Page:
(Sigh) Guess I won’t be walking a  mile in these shoes.


Day 30: MBF Seeking White Boyfriend…Jeans

After watching a recent episode of Katie, it was official. I HAD TO HAVE a pair of white boyfriend jeans, despite the warning that “every woman that puts on a pair of white jeans is afraid it’s going to show cellulite.” (confirmed)

Initially crestfallen, I was encouraged when Kelly Sparks, Joyus Style Expert, announced that you could avoid the dreadful “c” if you kept three things to keep in mind when selecting a pair of white jeans: look for less stretch (to avoid them from sticking to you and looking “gummy);” denser, thicker fabric; and buy one size up.

I imagined myself, looking like the model in the segment. Never mind that she was a staff intern, half my age, or that she was probably a size 2 or 4, I was going to get those jeans!

First stop: Lord & Taylor, my retail “go-to.” Now I’m not sure what the problem was, but there wasn’t a single pair throughout the store. I compensated by purchasing a skinny metallic belt and Kate Spade tote, rationalizing that both would look great with the jeans …once I found them.

Afterwards, I was off to Macy’s, where there is so much crap, I usually find what I’m looking for. Macy’s approach to the white jean, was to offer every imaginable style a woman could ever want (or never wear): jeggings, ultimate skinny – I can’t begin to imagine what those would look like on; straight; curvy skinny ankle (low rise); skinny (low rise); natural fit (tapered leg); tummy control (slim leg); and the curvy skinny ex-boyfriend jeans – I thought for sure that one would be a winner. It wasn’t.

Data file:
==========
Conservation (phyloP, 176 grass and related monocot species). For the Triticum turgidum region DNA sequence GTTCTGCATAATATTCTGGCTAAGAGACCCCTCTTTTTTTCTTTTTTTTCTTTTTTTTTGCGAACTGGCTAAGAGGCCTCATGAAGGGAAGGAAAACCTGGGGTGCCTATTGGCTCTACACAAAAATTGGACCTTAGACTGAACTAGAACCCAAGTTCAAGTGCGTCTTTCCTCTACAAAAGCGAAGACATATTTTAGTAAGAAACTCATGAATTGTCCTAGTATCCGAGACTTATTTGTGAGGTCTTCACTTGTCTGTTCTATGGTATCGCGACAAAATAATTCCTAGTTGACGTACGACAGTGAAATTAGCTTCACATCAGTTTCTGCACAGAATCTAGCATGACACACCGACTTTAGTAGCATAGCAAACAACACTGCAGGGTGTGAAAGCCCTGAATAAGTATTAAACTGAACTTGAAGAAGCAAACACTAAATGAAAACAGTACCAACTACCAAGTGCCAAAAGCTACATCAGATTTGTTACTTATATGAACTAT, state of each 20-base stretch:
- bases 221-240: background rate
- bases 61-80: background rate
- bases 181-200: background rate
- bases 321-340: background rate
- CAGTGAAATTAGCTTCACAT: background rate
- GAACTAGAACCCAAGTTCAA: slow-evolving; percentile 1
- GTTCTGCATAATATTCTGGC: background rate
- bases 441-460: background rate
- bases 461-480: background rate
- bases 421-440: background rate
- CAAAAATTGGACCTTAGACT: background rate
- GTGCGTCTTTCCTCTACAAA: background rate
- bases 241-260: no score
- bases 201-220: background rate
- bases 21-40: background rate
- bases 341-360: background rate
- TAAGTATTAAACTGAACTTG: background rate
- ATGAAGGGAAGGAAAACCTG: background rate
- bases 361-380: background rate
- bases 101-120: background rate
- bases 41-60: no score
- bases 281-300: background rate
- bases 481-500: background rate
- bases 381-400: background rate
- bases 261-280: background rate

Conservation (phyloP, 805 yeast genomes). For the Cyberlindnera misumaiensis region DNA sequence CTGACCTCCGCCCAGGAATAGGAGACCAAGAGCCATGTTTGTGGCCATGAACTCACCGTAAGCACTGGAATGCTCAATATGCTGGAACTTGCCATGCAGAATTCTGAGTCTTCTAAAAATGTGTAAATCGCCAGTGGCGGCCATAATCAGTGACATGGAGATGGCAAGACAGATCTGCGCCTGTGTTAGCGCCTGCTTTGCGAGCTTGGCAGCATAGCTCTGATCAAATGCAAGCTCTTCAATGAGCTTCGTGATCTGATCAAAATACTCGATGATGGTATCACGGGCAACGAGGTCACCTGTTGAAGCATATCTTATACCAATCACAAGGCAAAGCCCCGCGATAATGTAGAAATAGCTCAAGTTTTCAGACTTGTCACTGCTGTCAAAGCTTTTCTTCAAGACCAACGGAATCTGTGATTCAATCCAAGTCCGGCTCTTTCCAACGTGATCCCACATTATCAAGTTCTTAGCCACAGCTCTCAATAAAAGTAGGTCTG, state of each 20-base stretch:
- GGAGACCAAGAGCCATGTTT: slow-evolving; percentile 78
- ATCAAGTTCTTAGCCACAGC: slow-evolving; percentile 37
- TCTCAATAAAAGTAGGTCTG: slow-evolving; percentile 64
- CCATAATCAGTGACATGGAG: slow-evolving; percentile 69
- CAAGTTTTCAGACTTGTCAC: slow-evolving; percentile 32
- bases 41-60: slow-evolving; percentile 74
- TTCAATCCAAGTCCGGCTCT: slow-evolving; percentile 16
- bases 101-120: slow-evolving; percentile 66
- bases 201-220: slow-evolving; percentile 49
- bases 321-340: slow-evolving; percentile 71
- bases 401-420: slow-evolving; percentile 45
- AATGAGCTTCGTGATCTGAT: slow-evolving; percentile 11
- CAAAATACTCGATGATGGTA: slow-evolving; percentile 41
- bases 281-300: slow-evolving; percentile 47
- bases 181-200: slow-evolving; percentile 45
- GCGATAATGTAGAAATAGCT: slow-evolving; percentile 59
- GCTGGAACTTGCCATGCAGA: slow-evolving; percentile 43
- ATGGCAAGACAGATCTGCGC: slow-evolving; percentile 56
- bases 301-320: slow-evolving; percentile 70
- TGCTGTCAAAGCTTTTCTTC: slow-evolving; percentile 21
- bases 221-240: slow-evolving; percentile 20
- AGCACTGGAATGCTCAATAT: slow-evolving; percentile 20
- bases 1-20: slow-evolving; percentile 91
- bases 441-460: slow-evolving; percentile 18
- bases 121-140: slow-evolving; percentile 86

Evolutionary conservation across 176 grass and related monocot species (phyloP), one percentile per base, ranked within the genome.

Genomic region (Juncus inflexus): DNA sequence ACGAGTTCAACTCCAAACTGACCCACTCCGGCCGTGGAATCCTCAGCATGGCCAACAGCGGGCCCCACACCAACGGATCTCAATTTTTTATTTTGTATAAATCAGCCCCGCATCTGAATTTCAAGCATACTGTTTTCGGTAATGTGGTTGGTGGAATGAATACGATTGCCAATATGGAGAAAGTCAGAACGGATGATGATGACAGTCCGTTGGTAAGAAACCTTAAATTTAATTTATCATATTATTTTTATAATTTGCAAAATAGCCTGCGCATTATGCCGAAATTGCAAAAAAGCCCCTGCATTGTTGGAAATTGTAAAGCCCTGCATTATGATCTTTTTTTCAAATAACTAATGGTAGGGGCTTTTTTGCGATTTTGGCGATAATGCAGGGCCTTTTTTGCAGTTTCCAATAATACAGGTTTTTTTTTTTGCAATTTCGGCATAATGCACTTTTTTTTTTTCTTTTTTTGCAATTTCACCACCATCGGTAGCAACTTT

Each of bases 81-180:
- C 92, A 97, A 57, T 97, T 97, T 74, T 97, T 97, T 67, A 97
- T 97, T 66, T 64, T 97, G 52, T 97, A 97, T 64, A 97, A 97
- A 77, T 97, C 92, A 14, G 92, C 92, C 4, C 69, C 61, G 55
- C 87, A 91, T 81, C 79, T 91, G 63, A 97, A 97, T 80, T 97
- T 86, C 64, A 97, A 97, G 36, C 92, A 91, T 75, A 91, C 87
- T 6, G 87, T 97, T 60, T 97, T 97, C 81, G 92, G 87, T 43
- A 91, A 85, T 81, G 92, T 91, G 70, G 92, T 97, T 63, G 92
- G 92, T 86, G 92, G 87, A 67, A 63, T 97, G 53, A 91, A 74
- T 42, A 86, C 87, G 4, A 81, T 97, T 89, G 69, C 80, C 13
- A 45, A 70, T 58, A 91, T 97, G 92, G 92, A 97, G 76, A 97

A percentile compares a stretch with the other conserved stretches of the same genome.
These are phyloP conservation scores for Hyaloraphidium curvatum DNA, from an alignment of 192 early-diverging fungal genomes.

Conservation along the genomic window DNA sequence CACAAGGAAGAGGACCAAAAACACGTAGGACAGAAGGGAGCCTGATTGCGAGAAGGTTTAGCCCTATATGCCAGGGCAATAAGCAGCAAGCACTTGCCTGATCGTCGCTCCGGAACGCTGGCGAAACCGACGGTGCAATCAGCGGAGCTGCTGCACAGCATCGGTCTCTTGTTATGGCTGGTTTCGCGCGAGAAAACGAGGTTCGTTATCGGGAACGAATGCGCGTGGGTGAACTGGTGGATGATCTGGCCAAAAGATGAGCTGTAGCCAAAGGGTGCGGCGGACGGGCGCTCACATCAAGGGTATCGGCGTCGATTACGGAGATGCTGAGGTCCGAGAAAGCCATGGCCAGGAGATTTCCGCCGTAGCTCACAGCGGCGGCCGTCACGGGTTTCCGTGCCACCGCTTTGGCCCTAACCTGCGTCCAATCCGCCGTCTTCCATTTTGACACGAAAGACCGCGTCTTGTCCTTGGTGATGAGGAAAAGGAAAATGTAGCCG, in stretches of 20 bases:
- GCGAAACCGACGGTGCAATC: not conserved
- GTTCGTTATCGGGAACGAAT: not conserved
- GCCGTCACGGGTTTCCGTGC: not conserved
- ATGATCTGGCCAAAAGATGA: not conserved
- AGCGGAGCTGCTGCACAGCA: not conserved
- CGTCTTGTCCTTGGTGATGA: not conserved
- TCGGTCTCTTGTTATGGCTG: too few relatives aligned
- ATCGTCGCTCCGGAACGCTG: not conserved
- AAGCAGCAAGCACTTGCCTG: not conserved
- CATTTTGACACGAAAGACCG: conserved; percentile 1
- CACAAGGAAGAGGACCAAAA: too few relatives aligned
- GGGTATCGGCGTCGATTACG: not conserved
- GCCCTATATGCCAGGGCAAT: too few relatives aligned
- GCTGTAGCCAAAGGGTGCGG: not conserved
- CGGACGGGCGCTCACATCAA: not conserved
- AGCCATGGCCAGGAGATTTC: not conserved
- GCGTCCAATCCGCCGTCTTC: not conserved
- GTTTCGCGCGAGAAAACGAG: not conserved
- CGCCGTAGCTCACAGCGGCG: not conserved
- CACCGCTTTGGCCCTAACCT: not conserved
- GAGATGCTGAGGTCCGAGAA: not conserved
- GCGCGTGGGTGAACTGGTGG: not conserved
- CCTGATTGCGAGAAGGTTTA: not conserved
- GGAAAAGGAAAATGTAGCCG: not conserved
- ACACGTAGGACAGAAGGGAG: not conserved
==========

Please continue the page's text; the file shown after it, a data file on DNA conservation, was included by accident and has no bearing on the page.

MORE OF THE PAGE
photo 2 (9)          photo 3 (10)

Determined, not deterred, I ducked in and out of stores before landing in White House Black Market where their boyfriend jeans are actually called “girlfriend” jeans. (Wouldn’t that just be a “regular” jean?)

Several stores and many “butt” selfies later, I found what I was looking for, hanging in an Ann Taylor store. Since they didn’t have my size, I tried sizing-up, as recommended. Not a good look. Next, I tried sizing down: a little snug, and nothing like the boyfriend-fit I was expecting. They had my size in the back, which fit perfectly. Three hours later – MISSION ACCOMPLISHED.

My advice for purchasing white jeans:

  1. Be prepared to try on several different styles and sizes. Start with your true size, then decide whether to size up or down. Whatever happens: size right.
  2. That whole – denser, thicker fabric is no joke. The right fabric will hide a multitude of sins.
  3. A little stretch goes a long way.  The pants I bought are only 2% spandex, but 1% is fine too. The key is to avoiding clingy fabric that gives you that “stuffed sausage look.”
  4. Florescent lights are not your friend, so use your cell phone for good and not for evil. Click as many shots as necessary to ensure you white boyfriend jeans (or any other clothing) looks good and fits well.